Granta to Do Best Young Brazilian Novelists

They’re at it again.

Now, Granta em Português has announced the publication of The Best of Young Brazilian Novelists, to be published in Portuguese in July 2012 and in English, Autumn 2012. Granta editor John Freeman spoke to Granta em Português editor Marcelo Ferronio about choosing the writers, Brazilian inspiration and the judges of the competition.

JF: Do you think there is a generation of writers under forty doing something new in Brazil, and if so, how would you characterize them?

MF: I think there’s a vibrant new generation of writers, trying to do something very different with Brazilian literature. They’re still drawing heavily from the Brazilian literary tradition, but at the same time they’re absorbing a series of references from foreign authors and popular culture. So, what you have are texts that are less experimental, with less of a focus on Brazilian cultural issues, but with truly original ideas.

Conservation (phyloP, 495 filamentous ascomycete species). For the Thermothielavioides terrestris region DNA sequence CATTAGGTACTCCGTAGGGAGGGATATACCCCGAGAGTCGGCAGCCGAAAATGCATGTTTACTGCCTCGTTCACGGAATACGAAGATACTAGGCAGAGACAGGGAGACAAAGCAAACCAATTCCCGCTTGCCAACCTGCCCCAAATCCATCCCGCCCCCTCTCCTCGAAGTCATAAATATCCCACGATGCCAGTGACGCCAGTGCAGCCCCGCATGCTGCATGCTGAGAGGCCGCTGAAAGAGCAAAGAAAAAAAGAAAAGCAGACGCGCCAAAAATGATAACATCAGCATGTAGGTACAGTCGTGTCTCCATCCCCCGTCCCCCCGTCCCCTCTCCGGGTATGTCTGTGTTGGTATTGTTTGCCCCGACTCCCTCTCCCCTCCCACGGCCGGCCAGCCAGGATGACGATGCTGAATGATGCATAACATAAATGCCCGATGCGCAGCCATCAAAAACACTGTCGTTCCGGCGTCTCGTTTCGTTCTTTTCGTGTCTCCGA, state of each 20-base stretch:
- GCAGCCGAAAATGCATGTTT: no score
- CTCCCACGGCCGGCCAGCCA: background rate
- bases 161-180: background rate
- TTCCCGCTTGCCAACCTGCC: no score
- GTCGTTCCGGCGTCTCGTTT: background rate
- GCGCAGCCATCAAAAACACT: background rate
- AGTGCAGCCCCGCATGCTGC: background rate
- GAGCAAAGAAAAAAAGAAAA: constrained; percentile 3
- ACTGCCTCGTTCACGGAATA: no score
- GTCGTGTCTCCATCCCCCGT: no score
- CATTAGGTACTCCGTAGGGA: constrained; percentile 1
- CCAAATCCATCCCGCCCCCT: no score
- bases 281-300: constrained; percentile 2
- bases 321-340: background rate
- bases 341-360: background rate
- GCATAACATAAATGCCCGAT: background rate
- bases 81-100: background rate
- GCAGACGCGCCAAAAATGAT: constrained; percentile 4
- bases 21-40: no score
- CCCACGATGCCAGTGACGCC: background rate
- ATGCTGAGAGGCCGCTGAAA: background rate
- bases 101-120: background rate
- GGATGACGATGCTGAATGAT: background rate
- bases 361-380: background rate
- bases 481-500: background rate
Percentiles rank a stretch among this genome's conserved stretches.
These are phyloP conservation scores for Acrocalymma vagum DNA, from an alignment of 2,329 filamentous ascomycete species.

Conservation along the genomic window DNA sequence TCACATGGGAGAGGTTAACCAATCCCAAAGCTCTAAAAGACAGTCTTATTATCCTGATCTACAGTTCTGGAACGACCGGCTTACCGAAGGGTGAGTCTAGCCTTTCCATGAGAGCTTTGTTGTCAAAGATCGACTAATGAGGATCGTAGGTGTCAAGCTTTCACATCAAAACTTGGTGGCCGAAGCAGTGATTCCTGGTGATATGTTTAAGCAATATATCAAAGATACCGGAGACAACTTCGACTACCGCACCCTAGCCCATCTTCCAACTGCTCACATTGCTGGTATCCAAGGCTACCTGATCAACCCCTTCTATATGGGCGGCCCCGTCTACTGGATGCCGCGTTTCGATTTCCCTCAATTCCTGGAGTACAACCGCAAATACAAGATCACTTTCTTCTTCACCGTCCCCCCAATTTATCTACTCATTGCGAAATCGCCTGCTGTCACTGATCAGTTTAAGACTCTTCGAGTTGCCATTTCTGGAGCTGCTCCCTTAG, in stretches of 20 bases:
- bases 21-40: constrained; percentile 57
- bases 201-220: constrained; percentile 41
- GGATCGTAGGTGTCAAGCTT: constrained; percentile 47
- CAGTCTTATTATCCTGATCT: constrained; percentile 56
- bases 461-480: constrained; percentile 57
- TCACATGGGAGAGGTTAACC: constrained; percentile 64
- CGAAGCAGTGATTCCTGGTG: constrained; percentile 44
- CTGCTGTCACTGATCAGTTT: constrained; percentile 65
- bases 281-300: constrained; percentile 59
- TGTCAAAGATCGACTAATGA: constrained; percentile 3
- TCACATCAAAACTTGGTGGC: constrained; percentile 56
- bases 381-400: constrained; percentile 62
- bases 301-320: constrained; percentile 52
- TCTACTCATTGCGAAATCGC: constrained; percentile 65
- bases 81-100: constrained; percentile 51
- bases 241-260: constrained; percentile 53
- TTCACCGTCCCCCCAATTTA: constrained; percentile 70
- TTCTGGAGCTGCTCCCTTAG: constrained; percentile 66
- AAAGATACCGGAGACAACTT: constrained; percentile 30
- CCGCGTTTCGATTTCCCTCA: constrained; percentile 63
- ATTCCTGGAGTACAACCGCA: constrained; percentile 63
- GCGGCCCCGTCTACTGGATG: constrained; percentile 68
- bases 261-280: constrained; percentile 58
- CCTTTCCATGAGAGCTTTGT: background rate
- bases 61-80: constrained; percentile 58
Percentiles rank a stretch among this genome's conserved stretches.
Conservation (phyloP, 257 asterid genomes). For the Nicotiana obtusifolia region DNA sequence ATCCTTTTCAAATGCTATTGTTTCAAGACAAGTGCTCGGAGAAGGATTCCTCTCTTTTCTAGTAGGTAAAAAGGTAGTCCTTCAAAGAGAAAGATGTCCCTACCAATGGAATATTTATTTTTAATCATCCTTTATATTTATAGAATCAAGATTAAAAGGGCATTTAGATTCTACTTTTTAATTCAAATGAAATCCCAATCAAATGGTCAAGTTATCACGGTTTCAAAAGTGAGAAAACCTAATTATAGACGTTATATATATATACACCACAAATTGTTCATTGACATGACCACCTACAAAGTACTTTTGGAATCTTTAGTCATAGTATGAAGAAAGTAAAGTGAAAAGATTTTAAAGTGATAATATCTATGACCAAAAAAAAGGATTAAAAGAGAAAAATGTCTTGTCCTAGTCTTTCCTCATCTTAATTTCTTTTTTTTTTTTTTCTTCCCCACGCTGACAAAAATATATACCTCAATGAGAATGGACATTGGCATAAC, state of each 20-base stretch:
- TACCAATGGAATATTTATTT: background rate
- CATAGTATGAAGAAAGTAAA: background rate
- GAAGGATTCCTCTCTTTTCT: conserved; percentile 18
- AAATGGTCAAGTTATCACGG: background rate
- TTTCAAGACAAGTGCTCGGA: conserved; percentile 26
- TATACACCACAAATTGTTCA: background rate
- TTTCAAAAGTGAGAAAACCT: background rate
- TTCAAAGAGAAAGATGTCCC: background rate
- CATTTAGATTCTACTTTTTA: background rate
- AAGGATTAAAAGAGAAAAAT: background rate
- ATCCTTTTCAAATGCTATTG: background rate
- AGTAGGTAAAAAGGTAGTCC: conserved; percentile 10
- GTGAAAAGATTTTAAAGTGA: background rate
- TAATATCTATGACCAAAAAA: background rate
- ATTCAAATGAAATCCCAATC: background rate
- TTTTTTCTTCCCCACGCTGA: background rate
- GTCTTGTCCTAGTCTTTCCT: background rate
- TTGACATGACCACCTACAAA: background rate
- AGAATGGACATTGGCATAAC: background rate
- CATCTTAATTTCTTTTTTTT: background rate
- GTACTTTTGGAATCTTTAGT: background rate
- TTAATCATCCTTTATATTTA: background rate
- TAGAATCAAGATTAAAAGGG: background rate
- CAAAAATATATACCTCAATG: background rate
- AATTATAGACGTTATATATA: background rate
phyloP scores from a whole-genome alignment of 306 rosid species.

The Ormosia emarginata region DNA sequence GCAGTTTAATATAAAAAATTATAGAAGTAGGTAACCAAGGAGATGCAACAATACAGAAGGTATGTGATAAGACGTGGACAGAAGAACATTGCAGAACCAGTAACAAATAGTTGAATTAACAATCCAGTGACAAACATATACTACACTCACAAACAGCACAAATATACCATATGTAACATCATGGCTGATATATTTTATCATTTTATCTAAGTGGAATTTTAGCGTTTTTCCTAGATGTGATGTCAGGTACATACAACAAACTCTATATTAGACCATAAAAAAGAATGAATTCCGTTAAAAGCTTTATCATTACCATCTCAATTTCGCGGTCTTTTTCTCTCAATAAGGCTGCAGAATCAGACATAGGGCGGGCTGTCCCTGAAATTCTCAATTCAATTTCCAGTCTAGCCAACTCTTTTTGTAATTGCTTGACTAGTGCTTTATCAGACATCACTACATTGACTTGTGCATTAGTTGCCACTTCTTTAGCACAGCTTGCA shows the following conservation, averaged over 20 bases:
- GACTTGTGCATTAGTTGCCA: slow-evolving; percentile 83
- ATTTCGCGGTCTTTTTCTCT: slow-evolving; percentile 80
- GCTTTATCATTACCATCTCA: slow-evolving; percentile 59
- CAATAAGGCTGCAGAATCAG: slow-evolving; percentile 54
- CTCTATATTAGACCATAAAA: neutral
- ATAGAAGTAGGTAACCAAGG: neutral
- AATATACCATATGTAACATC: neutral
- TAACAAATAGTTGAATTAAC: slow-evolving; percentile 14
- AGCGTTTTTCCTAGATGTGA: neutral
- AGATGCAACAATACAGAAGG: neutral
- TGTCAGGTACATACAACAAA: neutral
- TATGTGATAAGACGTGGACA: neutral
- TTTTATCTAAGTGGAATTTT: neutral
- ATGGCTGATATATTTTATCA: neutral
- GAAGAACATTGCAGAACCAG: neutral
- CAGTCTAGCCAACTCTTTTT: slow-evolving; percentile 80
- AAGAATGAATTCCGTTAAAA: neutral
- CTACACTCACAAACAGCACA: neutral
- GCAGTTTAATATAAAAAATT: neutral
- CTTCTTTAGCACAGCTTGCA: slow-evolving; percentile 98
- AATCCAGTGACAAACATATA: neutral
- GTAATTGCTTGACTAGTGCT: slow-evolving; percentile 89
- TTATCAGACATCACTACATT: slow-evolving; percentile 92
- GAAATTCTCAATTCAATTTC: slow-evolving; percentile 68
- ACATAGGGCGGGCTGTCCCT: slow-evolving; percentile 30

How do young writers in Brazil differ from the generations before them? . . .

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Please let “they’re absorbing a series of references from foreign authors and popular culture” not mean that they’re influenced by the likes of Jennifer Egan or Dave Eggers.


The Surrender is Veronica Scott Esposito’s “collection of facts” concerning how she embraced her true gender.


Two long essays of 10,000 words each on sex in—and out of—literature . . .

The first essay dives in to Nicholson Baker’s “sex trilogy,” explaining just what Baker is up to here and why these books ultimately fail to be as sexy as Baker might wish.

From there the book moves on to the second essay, which explains just why Spaniard Javier Marías does right what Baker does wrong . . .


5 essays. 2 interviews.

All in all, over 25,000 words of Latin American literary goodness.

3 never-before-published essays, including “The Digression”—a 4,000-word piece on the most important digression in César Aira’s career.

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